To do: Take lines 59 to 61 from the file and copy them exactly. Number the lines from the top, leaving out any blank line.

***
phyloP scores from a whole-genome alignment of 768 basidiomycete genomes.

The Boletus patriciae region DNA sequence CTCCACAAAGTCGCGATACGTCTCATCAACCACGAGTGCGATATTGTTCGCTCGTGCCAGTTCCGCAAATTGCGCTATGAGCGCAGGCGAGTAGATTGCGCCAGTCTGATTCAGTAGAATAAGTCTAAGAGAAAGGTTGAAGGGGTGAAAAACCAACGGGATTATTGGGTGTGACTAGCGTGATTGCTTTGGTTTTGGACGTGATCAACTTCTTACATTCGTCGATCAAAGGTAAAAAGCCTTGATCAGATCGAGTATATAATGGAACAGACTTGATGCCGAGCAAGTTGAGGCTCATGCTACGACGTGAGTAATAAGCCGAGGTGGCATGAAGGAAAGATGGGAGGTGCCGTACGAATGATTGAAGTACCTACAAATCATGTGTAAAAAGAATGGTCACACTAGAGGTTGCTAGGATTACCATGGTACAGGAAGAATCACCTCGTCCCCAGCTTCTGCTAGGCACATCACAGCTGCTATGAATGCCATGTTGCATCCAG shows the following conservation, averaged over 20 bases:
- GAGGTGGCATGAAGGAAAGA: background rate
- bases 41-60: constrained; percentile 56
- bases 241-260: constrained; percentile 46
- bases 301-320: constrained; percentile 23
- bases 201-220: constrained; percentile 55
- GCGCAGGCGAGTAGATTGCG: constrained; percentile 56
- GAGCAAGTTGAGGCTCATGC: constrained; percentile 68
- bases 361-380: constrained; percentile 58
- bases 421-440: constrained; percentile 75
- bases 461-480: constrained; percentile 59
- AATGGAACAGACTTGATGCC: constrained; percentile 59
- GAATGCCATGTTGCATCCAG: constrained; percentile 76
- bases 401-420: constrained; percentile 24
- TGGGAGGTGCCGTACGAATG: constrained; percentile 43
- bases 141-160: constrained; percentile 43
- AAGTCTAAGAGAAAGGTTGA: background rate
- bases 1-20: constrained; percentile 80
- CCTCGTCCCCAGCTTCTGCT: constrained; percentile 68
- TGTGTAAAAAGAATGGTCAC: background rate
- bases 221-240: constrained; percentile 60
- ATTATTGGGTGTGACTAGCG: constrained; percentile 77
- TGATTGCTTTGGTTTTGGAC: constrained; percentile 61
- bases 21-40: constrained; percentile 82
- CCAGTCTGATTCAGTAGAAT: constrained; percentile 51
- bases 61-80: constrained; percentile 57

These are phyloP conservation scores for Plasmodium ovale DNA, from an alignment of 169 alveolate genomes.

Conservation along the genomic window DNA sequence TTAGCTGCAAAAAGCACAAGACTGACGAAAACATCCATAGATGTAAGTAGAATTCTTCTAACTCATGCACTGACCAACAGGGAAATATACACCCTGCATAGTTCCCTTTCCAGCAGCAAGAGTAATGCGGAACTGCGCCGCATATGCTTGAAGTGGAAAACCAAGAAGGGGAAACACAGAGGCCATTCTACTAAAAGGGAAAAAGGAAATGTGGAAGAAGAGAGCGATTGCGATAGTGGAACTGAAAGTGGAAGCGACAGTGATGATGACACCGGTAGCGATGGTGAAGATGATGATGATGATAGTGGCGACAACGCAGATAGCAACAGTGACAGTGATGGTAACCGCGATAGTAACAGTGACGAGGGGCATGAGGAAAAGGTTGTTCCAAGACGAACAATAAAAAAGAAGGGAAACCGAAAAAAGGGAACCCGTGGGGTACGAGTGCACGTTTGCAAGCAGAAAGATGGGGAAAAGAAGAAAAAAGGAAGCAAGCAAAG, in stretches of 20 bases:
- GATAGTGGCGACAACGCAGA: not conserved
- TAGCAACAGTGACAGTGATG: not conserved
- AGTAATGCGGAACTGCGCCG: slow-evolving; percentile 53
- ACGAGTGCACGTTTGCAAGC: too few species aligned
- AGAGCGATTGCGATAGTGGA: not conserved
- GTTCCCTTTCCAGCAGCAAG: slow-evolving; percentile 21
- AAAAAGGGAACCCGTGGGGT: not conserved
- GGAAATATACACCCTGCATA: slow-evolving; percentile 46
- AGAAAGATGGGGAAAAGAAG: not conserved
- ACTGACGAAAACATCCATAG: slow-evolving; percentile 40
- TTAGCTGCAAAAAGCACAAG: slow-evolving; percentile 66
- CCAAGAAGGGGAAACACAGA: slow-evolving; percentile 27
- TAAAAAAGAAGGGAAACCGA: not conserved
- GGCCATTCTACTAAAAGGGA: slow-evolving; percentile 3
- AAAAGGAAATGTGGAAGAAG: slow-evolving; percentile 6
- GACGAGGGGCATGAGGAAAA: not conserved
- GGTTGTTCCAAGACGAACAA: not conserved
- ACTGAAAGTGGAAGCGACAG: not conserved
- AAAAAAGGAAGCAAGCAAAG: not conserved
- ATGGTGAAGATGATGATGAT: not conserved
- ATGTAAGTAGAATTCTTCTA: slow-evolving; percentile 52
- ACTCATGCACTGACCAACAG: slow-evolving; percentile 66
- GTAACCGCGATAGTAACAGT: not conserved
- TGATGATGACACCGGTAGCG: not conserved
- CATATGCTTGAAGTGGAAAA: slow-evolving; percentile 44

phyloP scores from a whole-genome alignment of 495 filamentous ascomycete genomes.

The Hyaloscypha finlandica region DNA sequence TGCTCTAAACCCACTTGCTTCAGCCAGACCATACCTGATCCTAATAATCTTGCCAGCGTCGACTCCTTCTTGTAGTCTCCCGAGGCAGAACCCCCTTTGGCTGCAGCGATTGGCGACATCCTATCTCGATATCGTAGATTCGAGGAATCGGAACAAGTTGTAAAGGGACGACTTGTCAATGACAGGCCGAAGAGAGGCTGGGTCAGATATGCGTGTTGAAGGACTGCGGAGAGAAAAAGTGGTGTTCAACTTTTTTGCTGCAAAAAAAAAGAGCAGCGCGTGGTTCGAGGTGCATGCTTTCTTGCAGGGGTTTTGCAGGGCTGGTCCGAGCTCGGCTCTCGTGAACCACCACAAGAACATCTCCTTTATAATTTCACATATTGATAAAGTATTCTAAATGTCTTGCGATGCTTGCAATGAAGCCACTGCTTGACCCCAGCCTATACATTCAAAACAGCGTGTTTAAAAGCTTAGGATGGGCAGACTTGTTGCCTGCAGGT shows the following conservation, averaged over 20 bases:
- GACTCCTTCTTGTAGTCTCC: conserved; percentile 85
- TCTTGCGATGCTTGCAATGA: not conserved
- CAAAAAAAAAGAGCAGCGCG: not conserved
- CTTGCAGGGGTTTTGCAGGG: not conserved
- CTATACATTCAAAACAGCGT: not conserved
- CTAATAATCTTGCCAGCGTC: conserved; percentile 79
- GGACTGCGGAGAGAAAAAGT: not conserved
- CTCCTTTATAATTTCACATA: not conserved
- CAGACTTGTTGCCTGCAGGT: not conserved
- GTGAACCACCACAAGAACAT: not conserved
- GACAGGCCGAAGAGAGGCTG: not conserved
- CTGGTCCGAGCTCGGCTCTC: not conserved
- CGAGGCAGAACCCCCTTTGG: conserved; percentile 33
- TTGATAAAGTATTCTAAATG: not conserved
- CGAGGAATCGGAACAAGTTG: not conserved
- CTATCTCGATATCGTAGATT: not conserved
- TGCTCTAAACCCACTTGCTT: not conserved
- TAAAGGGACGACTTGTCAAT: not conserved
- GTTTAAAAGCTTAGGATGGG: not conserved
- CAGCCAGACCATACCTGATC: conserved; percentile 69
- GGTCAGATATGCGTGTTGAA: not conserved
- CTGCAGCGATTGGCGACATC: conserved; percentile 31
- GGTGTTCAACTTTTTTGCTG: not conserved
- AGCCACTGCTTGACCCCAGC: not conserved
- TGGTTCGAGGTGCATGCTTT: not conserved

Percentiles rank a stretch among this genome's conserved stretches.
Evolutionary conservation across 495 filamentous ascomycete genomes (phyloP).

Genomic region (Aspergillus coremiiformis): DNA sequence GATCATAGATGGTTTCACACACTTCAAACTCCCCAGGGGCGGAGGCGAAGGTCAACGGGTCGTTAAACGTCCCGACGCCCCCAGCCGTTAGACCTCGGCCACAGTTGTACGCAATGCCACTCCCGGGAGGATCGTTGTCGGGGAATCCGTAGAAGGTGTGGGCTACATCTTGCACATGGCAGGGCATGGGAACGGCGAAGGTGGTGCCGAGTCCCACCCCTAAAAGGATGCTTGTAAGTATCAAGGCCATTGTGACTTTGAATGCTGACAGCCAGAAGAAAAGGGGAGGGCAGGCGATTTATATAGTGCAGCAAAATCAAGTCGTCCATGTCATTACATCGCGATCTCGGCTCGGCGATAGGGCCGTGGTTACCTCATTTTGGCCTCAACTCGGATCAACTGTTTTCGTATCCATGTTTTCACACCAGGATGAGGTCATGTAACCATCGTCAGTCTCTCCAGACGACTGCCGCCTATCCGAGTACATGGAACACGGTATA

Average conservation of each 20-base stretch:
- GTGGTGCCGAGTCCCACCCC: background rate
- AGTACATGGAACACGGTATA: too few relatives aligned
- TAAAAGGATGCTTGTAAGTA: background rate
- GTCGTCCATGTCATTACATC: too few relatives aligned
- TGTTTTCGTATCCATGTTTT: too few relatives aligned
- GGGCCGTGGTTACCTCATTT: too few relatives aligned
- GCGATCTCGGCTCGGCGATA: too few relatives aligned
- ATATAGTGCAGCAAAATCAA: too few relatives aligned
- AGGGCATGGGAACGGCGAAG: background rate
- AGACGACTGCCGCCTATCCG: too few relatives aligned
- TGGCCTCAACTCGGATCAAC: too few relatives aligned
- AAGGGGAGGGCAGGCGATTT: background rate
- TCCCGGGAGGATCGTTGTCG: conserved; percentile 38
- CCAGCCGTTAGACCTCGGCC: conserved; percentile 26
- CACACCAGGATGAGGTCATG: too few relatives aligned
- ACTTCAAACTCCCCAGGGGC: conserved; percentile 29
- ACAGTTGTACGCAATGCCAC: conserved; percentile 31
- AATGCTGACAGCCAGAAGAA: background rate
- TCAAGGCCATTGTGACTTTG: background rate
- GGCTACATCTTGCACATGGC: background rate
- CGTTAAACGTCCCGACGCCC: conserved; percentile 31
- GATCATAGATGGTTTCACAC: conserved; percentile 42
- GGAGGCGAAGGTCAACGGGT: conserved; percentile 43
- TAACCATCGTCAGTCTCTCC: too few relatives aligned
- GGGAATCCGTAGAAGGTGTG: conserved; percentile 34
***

- CAAAAAAAAAGAGCAGCGCG: not conserved
- CTTGCAGGGGTTTTGCAGGG: not conserved
- CTATACATTCAAAACAGCGT: not conserved